OpenVPN with ChromeOS and Sophos UTM

I’m going to save a bunch of yak and discussion about things I’m not qualified to discuss. Instead, below is a step-by-step to get a Chromebook or other ChromeOS device connecting to a Sophos UTM.

A couple of notes:

  • I was able to do this without enabling Developer Mode on the Chromebook
  • I did require access to a Linux box to create the .p12 file. I used an Ubuntu server running 14.04.

Step 1: Download your certificates and keys from the Sophos UTM. This is normally accomplished by logging into the UTM UserPortal and selecting the option under Remote Access to download the ZIP archive containing all necessary. Sophos if your listening – including .p12 and .onc files would make this process much easier.

Step 2: Since (as of ChromeOS 53) ChromeOS cannot read client certificates, you need to create a .p12 file for import. Execute the following:

  1. From the list of files downloaded in Step 1, copy over the client certificate (ex. client.crt), the client key (ex. client.key), and the sg appliance ca certificate (ex. utm.ca.crt)
  2. Run the OpenSSL command to generate a p12 file (note: substitute MyClient for whatever name you wish to add to the p12 file and substitute the last parameter for the name of your .p12 file):
    openssl pkcs12 -export -in client.crt -inkey client.key -certfile utm.ca.crt -name MyClient -out client.p12

Step 3: Next, you will need to create and .onc file. I believe someone at Sophos could create a program to generate this from the settings or from the .ovpn file. But until they do that, you will need to create one yourself.

Using this template and follow the substitutions listed below:

{
 "Type": "UnencryptedConfiguration",
 "NetworkConfigurations": [
 {
 "GUID": "{<guid>}",
 "Name": "<connection name>",
 "Type": "VPN",
 "VPN": {
 "Type": "OpenVPN",
 "Host": "<host name>",
 "OpenVPN":
 {
 "Auth": "SHA1",
 "ClientCertType": "Ref",
 "CompLZO": "false",
 "Cipher": "AES-128-CBC",
 "Port": 443,
 "Proto": "udp",
 "SaveCredentials": true,
 "ServerCARef": "{cacert}",
 "ClientCertRef": "{clientcert}",
 "IgnoreDefaultRoute": true,
 "Verb": "3",
 "RemoteCertTLS": "none",
 "ServerPollTimeout": 360
 }
 }
 }
 ],
 "Certificates": [
 {
 "GUID": "{cacert}",
 "Type": "Authority",
 "X509": "-----BEGIN CERTIFICATE-----
 <details of the ca cert go here>
 -----END CERTIFICATE-----"
 },
 {
 "GUID": "{clientcert}",
 "Type": "Client",
 "X509": "-----BEGIN CERTIFICATE-----
 <details of the client cert go here>
 -----END CERTIFICATE-----"
 }
 ]
 }

Substitutions:

  • <guid> – use this site and generate your own guid
  • <connection name> – this will be the name that appears in ChromeOS for the connection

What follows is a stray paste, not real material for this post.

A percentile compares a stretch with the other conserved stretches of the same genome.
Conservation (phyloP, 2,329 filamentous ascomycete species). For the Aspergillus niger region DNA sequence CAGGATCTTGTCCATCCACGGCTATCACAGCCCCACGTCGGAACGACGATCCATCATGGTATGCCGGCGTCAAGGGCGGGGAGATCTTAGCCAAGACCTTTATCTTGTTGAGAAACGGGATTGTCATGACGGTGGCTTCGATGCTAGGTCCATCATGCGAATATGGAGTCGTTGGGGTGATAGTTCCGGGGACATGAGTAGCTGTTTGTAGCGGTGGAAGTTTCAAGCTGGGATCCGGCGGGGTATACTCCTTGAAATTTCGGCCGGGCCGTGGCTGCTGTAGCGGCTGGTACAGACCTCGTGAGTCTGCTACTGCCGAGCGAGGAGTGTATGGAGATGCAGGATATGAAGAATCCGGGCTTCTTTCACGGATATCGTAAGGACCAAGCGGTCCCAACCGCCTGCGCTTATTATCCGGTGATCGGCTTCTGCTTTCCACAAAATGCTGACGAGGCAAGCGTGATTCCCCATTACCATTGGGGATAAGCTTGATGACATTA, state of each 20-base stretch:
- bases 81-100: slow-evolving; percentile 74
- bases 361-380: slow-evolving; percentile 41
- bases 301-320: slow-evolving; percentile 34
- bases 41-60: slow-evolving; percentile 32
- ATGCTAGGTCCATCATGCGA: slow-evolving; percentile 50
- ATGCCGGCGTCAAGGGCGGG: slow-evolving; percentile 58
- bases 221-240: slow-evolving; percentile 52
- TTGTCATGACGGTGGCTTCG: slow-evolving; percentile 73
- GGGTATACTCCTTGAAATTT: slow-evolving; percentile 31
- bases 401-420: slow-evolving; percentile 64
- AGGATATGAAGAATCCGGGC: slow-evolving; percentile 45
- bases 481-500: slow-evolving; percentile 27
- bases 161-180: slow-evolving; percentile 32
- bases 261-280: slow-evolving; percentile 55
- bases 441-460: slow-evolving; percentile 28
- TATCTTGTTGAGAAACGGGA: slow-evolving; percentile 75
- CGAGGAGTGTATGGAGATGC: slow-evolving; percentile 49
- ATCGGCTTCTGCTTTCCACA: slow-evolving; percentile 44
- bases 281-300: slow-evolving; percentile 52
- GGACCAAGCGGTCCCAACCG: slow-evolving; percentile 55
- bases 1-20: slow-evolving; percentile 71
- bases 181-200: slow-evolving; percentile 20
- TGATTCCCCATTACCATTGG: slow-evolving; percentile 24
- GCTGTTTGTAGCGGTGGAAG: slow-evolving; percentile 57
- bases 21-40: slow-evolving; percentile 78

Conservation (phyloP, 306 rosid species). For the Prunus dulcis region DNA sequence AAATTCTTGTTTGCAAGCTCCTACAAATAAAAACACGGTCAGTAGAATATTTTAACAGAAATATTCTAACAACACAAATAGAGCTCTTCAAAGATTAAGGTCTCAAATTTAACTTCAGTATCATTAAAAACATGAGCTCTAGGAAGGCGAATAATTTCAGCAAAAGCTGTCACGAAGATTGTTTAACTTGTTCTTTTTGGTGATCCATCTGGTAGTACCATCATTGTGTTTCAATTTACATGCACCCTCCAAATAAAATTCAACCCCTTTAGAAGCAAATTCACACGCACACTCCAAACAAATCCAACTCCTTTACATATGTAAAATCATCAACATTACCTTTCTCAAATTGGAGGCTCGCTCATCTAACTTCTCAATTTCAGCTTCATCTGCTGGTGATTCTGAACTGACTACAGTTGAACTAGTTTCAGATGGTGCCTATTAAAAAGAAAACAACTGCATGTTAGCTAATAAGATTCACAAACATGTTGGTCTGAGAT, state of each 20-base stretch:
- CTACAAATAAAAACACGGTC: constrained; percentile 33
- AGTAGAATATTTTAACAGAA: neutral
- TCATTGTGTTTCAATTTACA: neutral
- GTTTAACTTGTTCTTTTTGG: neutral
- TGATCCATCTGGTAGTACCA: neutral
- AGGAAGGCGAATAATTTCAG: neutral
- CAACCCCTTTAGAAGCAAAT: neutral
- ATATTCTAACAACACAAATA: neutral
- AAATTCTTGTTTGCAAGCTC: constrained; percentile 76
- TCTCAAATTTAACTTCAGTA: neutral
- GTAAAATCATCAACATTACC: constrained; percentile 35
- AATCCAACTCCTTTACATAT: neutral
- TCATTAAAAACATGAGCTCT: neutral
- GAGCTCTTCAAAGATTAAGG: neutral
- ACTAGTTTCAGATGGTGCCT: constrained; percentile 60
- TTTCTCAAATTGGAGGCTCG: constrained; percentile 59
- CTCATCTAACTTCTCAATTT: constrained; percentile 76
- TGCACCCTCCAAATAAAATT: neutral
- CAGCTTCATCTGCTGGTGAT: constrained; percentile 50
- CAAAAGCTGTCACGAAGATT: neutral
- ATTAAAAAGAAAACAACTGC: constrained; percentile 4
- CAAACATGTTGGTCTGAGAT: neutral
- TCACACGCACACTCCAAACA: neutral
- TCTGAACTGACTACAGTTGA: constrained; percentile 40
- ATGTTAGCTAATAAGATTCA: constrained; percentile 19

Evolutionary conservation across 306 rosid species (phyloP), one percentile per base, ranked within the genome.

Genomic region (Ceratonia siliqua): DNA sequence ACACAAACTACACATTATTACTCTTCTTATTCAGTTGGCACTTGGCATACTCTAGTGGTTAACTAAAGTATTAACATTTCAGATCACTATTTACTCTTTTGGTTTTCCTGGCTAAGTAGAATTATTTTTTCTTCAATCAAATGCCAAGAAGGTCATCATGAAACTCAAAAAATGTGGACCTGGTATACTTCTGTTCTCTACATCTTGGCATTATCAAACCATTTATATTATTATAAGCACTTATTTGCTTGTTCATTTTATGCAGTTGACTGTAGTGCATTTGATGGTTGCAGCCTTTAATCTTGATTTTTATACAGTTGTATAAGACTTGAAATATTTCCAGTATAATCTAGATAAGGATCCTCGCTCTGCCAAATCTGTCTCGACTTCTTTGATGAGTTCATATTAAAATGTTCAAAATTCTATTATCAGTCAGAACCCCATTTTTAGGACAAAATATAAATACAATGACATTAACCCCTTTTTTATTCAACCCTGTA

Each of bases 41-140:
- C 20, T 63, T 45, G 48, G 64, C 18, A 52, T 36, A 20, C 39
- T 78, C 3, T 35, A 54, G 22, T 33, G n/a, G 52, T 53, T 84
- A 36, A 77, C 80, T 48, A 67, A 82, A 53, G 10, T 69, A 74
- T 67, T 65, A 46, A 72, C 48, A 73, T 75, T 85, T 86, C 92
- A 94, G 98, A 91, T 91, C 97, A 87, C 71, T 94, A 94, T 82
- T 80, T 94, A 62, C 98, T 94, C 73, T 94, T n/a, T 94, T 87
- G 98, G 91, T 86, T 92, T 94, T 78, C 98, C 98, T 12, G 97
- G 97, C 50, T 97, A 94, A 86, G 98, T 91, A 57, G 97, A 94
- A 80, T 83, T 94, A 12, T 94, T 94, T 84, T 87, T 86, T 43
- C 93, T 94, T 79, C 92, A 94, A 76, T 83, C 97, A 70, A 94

• <host name> – use either the IP address for FQDN. You do not have to put http or https in front
  • compLZO – in the example, I have this set to “false.” If you use compression, this setting will need to be set to “true”
  • port number – in the example, I have 443 listed. Many OpenVPN implementations will use 1194 and you need to specify the proper port number here.
  • protocol – same goes for protocol. In the example, I am showing udp. You may need to use tcp.
  • ca cert – this is where you will need to copy and paste the ca certificate
  • client cert – this is where you will need to copy and paste the client certificate. I have seen lots of different ways to do this including embedding \n for newlines and making one page and other suggestions. All I can share is that I simply copied and pasted the text from the files downloaded in Step 1 above and all worked as expected.

Okay, now you should have the following resources:

  • A valid ca certificate (somefile.ca.crt)
  • A valid client certificate (somefile.p12)
  • A proper formatted .onc file (somefile.one)

Once you have those three assets, copy them to your Google Drive.

Step 4: Import the ca certificate into the Chromebook:

  1. Navigate to chrome://settings/certificates
  2. Click the Authorities tab
  3. Click Import…
  4. Choose the ca certificate from your Google Drive

Step 5: Import the client certificate

  1. Navigate to chrome://settings/certificates
  2. Click the Your Certificates tab
  3. Click Import and Bind to Device…
  4. Choose the .p12 file you create on the Linux box. Remember, you will need your password when importing.

Step 6: Import the settings

  1. Navigate to chrome://net-internals
  2. Choose the left menu option, ChromeOS
  3. Select the Choose File button to Import ONC file
  4. Select your .onc file created above
  5. You probably will not see anything change. It’s okay, the VPN connection should now be created.

Once finished with Step 6, you should be able to click the user tray in the lower right, choose VPN, and select your new VPN connection.

Hope this works for you!

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